Cartoon of the Week:
If you are a PA and you were ever in an emergency situation out in public, it can get interesting. This was especially true before 2000, when no one knew what you did. My approach (and it only happened a few times) would be to watch from the sidelines during the chaos (usually ten “know-it-alls” rush to be the center of attention). I watch to make sure they are doing harm. If they are, I would move in and announce that I am a Physician (Assistant) and say assistant so low that they wouldn’t catch on. Otherwise, it would be the same as me saying, “I’m here to help and I’m the guy who cleans the doctor’s office” (again I’m talking prior to 2000).
From 1994 to 2009 one of the most-watched drams on TV was the show ER. In 1995 through 1990 and again in 2008, the actor, Gloria Reuben as Jeanie Boulet, PA-C. Not only was this show seen by millions in America every week, but exported to over 3/4 of the world through live time and syndicated re-runs. What a great opportunity to explain the role of the PA to the world! WRONG!. It could have been but became a huge opportunity missed. The PA role was very miss-represented as a little more than a medical assistant, who rarely made any medical decisions on their own. Many of us, especially ER PAs, were extremely frustrated that this was allowed to continue this way. I wrote and called the TV show many times to allow me to get involved with developing the character and giving ideas about PA-specific (real world) plots. What about one battle-axe nurse who refused to work with the PA? That was happening in the 90s. But it was to no avail.
So often I’ve had patients who wanted me to make major changes over the phone, sometimes several calls between visit, wanting changes each time. I know it is often not convenient for them to come it, but I always tell them that it is unsafe to “practice medicine via phone calls.” That concept was the inspiration of this cartoon.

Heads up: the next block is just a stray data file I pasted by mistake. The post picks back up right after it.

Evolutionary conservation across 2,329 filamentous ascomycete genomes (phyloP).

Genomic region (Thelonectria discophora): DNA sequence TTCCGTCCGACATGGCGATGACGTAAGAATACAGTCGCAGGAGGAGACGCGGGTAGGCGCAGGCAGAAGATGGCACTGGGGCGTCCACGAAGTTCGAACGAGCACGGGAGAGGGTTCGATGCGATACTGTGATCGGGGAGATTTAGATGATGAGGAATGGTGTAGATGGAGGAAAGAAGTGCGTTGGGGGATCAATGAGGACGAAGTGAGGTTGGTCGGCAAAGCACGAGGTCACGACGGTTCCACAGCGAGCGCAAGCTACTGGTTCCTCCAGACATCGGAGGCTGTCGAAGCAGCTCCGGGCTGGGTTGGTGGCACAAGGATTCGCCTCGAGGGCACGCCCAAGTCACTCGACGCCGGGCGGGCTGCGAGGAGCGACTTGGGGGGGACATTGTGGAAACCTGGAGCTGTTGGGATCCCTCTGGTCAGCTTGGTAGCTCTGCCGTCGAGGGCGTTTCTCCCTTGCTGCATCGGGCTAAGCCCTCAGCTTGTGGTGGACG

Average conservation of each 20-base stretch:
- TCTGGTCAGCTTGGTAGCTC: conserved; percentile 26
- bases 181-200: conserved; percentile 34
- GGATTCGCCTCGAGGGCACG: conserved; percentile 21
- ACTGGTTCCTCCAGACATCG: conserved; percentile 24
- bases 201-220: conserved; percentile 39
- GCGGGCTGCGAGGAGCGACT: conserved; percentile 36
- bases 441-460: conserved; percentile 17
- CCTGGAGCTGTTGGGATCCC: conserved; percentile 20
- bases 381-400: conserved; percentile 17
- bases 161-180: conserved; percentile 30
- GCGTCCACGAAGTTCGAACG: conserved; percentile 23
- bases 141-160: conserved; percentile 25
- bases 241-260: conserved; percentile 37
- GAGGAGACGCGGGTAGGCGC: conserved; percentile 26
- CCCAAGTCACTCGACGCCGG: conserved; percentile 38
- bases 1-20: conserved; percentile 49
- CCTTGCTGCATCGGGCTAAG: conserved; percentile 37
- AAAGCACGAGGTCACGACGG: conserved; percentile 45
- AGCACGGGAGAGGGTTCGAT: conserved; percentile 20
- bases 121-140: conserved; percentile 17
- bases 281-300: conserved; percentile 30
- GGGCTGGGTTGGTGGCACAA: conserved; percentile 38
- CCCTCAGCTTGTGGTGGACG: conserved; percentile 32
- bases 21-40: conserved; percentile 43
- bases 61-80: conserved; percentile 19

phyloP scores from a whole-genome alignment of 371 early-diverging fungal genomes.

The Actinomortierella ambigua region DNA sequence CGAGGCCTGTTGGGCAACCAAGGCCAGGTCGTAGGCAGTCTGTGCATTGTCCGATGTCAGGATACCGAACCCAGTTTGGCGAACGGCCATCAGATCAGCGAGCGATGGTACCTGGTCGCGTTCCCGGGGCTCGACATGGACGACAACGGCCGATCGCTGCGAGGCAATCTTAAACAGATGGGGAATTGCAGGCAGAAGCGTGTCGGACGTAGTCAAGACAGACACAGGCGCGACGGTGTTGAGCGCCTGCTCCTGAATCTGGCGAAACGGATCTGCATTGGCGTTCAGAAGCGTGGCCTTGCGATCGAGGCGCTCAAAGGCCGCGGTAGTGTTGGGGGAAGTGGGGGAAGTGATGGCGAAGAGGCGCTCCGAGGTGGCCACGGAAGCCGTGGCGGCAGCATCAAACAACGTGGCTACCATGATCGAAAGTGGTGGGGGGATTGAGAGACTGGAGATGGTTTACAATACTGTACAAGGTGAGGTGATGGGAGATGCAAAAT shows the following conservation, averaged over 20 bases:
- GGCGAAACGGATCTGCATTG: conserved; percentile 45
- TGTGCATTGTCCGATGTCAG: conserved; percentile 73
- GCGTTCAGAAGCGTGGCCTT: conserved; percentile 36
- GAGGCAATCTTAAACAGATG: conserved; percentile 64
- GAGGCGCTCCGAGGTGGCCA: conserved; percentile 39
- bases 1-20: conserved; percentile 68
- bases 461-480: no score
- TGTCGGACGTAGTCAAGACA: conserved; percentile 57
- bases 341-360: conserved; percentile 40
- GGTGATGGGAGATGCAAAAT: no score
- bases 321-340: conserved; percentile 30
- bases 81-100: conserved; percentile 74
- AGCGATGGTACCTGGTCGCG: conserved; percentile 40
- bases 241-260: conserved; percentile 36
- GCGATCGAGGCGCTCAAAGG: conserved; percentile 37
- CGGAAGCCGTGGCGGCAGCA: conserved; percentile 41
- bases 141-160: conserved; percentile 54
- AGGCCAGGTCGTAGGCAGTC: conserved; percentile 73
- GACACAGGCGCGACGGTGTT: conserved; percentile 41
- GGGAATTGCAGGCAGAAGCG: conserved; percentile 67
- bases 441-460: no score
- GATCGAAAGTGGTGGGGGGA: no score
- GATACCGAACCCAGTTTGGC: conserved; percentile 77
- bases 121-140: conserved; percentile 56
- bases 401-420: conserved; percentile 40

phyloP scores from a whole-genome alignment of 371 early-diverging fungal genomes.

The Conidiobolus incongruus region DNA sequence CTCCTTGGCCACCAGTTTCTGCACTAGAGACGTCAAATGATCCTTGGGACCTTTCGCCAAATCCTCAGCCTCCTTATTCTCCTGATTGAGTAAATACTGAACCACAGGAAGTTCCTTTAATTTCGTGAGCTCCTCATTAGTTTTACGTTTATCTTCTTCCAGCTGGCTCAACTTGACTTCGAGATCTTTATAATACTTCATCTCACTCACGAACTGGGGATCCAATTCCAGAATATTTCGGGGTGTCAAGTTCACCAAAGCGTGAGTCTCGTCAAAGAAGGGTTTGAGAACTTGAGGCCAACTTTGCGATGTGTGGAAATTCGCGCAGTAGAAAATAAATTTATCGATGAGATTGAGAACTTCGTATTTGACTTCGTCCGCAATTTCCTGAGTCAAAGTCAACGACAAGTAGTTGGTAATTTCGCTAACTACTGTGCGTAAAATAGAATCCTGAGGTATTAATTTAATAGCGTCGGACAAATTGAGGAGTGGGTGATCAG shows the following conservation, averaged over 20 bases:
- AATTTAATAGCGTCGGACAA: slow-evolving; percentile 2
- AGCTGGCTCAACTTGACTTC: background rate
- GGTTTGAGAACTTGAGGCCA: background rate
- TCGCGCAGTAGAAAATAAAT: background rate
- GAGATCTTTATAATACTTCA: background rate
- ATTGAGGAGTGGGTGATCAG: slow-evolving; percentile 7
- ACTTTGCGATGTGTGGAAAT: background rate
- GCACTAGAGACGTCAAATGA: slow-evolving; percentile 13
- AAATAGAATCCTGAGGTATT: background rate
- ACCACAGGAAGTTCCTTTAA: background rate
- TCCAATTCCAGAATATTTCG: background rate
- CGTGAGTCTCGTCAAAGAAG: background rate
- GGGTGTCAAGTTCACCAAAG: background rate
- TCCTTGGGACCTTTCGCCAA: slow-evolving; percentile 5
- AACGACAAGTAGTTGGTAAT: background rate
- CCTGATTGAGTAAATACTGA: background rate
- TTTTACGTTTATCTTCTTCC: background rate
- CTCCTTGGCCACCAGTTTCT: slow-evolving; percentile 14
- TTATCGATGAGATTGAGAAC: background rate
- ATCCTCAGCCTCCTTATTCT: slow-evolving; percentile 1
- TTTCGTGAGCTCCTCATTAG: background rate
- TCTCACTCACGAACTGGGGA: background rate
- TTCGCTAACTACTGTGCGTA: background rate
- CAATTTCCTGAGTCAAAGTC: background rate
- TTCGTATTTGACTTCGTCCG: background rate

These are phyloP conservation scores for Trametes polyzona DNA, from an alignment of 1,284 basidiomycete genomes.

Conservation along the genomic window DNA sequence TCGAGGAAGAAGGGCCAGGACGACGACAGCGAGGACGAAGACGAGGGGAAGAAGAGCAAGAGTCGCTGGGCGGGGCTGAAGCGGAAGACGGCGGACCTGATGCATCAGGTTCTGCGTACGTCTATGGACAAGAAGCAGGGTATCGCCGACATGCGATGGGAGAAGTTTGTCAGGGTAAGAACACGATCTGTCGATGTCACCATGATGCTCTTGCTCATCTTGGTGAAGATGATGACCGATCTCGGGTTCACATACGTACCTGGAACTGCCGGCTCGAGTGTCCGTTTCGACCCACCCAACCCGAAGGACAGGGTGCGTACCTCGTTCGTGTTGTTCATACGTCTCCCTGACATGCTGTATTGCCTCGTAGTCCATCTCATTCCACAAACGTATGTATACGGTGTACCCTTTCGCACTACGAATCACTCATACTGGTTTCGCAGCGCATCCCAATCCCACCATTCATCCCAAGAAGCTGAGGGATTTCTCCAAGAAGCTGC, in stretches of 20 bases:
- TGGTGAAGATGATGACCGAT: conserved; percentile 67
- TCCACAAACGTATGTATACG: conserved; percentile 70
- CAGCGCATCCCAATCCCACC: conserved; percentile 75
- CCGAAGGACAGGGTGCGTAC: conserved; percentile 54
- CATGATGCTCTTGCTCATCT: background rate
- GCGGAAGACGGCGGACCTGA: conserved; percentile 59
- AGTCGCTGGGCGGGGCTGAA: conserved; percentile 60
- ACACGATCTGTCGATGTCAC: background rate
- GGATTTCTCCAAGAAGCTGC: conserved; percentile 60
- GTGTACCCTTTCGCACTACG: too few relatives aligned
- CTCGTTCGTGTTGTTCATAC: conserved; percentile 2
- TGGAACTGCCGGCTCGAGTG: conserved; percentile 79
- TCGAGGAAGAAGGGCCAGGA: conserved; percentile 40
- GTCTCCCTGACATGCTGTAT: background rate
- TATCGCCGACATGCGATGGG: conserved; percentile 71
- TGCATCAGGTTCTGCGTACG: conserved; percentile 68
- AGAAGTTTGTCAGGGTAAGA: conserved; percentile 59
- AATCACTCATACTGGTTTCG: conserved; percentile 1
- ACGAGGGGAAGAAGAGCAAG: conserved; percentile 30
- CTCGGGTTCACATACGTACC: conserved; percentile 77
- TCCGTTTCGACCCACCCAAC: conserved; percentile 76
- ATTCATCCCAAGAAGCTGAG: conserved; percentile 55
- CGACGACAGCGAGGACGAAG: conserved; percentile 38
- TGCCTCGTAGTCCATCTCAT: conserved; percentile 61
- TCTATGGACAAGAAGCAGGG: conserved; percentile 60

More than once in my career (especially in the early days) when I was in a social setting and tried to explain what I did for a living and the other person thinks I’m lying. The worse case when I ran into one of my wife’s old boyfriends at a party and he kept confusing what I did with a “medical assistant” (intentionally I think).
Here is my PA Cartoon for the week of November 18. This times it is an animation, one I created in 2010.
This is based on a real experience. During our didactic year, we were given assignments to go to the University of Kentucky Medical Center and do COMPLETE H&P on real patients. I remember taking three hours to do my first, including looking into every orifice, looking at their entire body for skin issues and asking them about every detail of their miserable little lives.
This story comes from a real-life experience. I was working in the Village of Garbage outside of Cairo, Egypt for a couple of years. I met another American PA who was living in Egypt. He had seen an article that I had written in the Physician Assistant Journal and looked me up.
Bill (the other PA) worked for an American company that employed both American and Egyptian workers. He was responsible for taking care of the American employees and an Egyptian physician was responsible for the Egyptians.
One day his Egyptian counterpart came into his office and said, “Hey Bill, I want to show you something.”
Bill walked with the Egyptian physician into his exam room. An Egyptian man was sitting on the exam table with his shirt off. Bill could see a large surgical scar going down the man’s belly and a small, red, granulated hole at the top of the scar that seemed to be oozing some fluid. The Egyptian doctor asked the man to arch his back and he did. When he did, the tips of a pair of curved hemostats came protruding out of the hole. To make a long story short, about six months earlier the man had a cholecystectomy. During his follow up with the surgeon, he showed him the new hole that had formed and the metal thing sticking out. The surgeon said something like, “Just ignore it. It will go away in time.”